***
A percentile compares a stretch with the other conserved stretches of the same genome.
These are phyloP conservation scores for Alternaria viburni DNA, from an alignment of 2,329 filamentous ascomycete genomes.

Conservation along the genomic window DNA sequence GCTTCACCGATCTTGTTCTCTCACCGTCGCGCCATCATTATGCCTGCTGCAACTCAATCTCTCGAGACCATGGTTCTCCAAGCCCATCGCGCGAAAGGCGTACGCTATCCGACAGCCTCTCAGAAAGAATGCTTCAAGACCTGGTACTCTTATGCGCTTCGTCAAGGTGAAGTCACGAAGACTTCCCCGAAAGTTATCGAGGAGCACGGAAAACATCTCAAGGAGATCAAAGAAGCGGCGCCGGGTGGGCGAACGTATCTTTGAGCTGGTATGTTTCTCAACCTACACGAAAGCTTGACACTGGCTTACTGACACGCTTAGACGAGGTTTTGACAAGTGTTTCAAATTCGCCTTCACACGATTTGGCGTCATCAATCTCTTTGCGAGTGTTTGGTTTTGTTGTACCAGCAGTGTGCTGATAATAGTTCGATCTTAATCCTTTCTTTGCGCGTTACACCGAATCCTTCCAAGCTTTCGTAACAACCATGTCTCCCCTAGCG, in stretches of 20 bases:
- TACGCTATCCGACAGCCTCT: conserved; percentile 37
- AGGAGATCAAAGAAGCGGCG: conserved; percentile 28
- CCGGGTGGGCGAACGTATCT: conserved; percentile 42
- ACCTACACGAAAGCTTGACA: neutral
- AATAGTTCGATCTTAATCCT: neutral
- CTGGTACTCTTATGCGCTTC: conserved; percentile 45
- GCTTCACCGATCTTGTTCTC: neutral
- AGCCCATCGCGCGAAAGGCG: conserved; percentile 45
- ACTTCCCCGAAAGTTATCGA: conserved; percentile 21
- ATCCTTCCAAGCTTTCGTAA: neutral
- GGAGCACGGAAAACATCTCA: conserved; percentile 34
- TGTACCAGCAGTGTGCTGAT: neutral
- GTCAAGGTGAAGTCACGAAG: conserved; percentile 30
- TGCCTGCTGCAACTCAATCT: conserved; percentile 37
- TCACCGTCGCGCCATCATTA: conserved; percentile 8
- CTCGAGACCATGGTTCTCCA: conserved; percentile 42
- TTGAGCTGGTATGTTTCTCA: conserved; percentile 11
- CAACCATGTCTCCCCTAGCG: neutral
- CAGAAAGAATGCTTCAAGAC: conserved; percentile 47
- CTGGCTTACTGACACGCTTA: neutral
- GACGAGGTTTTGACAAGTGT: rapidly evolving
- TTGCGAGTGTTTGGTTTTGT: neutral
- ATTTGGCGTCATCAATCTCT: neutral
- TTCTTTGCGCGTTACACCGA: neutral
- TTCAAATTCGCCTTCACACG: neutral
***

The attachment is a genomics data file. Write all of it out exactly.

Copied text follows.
A percentile compares a stretch with the other conserved stretches of the same genome.
These are phyloP conservation scores for Alternaria viburni DNA, from an alignment of 2,329 filamentous ascomycete genomes.

Conservation along the genomic window DNA sequence GCTTCACCGATCTTGTTCTCTCACCGTCGCGCCATCATTATGCCTGCTGCAACTCAATCTCTCGAGACCATGGTTCTCCAAGCCCATCGCGCGAAAGGCGTACGCTATCCGACAGCCTCTCAGAAAGAATGCTTCAAGACCTGGTACTCTTATGCGCTTCGTCAAGGTGAAGTCACGAAGACTTCCCCGAAAGTTATCGAGGAGCACGGAAAACATCTCAAGGAGATCAAAGAAGCGGCGCCGGGTGGGCGAACGTATCTTTGAGCTGGTATGTTTCTCAACCTACACGAAAGCTTGACACTGGCTTACTGACACGCTTAGACGAGGTTTTGACAAGTGTTTCAAATTCGCCTTCACACGATTTGGCGTCATCAATCTCTTTGCGAGTGTTTGGTTTTGTTGTACCAGCAGTGTGCTGATAATAGTTCGATCTTAATCCTTTCTTTGCGCGTTACACCGAATCCTTCCAAGCTTTCGTAACAACCATGTCTCCCCTAGCG, in stretches of 20 bases:
- TACGCTATCCGACAGCCTCT: conserved; percentile 37
- AGGAGATCAAAGAAGCGGCG: conserved; percentile 28
- CCGGGTGGGCGAACGTATCT: conserved; percentile 42
- ACCTACACGAAAGCTTGACA: neutral
- AATAGTTCGATCTTAATCCT: neutral
- CTGGTACTCTTATGCGCTTC: conserved; percentile 45
- GCTTCACCGATCTTGTTCTC: neutral
- AGCCCATCGCGCGAAAGGCG: conserved; percentile 45
- ACTTCCCCGAAAGTTATCGA: conserved; percentile 21
- ATCCTTCCAAGCTTTCGTAA: neutral
- GGAGCACGGAAAACATCTCA: conserved; percentile 34
- TGTACCAGCAGTGTGCTGAT: neutral
- GTCAAGGTGAAGTCACGAAG: conserved; percentile 30
- TGCCTGCTGCAACTCAATCT: conserved; percentile 37
- TCACCGTCGCGCCATCATTA: conserved; percentile 8
- CTCGAGACCATGGTTCTCCA: conserved; percentile 42
- TTGAGCTGGTATGTTTCTCA: conserved; percentile 11
- CAACCATGTCTCCCCTAGCG: neutral
- CAGAAAGAATGCTTCAAGAC: conserved; percentile 47
- CTGGCTTACTGACACGCTTA: neutral
- GACGAGGTTTTGACAAGTGT: rapidly evolving
- TTGCGAGTGTTTGGTTTTGT: neutral
- ATTTGGCGTCATCAATCTCT: neutral
- TTCTTTGCGCGTTACACCGA: neutral
- TTCAAATTCGCCTTCACACG: neutral